Author Topic: Single skin tents  (Read 658 times)

beefy

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Single skin tents
« on: 20:12:33, 29/06/20 »
If you are thinking of buying a single skin tent watch this video  ;D


https://youtu.be/BK57vewgfXg
DRIP COFFINS  :D

April

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Re: Single skin tents
« Reply #1 on: 20:28:08, 29/06/20 »
I like his pillow  :D

That was a lot of water inside the tent.
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gunwharfman

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Re: Single skin tents
« Reply #2 on: 21:17:34, 29/06/20 »
My Marmot Pulsar One is single skin, but with an inner tent mesh. I've camped in a fair amount in wet and stormy conditions and have had some condensation on the inner surface and have had condensation when the other weather conditions are right. Its never been a problem to me though, one or two drips a few times on some very bad condensation mornings but nothing more than that. The mesh separates me from the inner tent surface and it offers me a good through-flow of air which I think helps. Also, my outer tent doesn't actually touch the ground, which I also think helps with the airflow. I don't cook and just drink water when hiking, tea and coffee are only consumed in cafes, so the only heat source overnight in my tent is me.

I have a Wild Country Zephyros One as well and that performs well, I use this tent in the colder months.

As an older person, at some point soon I know I will come to the end of my hiking life, I'd like to have a few more years at it but, although I've looked at buying a new tent for some time I cannot decide on one. And I have a self imposed upper money limit as well, which doesn't help me either.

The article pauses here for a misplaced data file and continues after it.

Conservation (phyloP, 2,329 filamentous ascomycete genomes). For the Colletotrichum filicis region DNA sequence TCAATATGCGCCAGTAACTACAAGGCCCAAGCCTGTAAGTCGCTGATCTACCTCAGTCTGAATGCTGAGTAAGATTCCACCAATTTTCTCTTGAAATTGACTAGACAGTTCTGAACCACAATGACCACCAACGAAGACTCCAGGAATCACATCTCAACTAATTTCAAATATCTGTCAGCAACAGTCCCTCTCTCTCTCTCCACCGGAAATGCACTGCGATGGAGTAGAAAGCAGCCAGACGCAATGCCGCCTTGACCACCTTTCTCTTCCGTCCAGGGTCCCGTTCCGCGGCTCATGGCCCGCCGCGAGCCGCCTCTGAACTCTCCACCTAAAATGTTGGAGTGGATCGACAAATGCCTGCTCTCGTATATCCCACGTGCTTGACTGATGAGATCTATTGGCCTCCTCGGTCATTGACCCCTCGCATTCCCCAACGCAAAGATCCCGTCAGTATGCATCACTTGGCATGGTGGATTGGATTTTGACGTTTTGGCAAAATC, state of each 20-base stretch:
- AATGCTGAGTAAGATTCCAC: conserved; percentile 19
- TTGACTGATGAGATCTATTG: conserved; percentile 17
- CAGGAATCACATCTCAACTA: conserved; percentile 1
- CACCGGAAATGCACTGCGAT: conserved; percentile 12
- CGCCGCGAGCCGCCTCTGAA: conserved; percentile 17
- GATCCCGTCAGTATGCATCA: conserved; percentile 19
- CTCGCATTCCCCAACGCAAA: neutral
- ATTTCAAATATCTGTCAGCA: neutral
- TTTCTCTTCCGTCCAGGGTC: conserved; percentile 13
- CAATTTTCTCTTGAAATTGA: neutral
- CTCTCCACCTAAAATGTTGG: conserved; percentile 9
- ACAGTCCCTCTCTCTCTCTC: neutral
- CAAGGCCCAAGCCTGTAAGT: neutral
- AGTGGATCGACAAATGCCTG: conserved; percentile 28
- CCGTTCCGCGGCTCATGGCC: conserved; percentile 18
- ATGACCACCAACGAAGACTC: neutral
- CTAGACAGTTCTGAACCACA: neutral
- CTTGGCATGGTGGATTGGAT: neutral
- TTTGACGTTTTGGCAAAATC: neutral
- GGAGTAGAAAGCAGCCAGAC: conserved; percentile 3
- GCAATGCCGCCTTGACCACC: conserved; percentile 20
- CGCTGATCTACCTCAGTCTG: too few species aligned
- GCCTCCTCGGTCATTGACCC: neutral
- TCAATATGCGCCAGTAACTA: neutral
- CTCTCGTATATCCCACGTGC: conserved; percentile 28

richardh1905

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Re: Single skin tents
« Reply #3 on: 21:50:17, 29/06/20 »
Thankfully I am not thinking of buying a single skin tent.  :D


Having said that, I'm intrigued by the Lightwave Sigma S10 - be interesting to see how the carbon coated single skin material stands the test of time.

richardh1905

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Re: Single skin tents
« Reply #4 on: 07:47:45, 30/06/20 »
My Marmot Pulsar One is single skin, but with an inner tent mesh.


Then it is not really single skin, is it, gwm?  ;)


Although, to be fair, with a mesh inner, it might as well be.

gunwharfman

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Re: Single skin tents
« Reply #5 on: 09:31:18, 30/06/20 »
Maybe I've never understood the term ''single skin' properly?

I've always judged that my Zepyros One is a double skin in that it has a permanent non-mesh inner all enclosed zipped living space whereas my Marmot Pulsar One's inner tent has an all in one zipped living space and its all mesh, except for the floor area.

Up until today, I've always thought of my Marmot as a single skin. So in terms of this subject, a single skin is a tent with nothing inside and not even a floor? I've always thought that such structures were just tarps or tarp variations?

Oh well, I'm happy to live and learn. I'll just have to personally re-define how I look at how I categorise the difference between 'tents,' 'tarps', and 'bivis' and 'single' and 'double skinned' structures.

richardh1905

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Re: Single skin tents
« Reply #6 on: 10:55:26, 30/06/20 »
I apologise for delving into semantics, but a single skin can have a floor, as in the tent featured in the video. :)

gunwharfman

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Re: Single skin tents
« Reply #7 on: 11:04:57, 30/06/20 »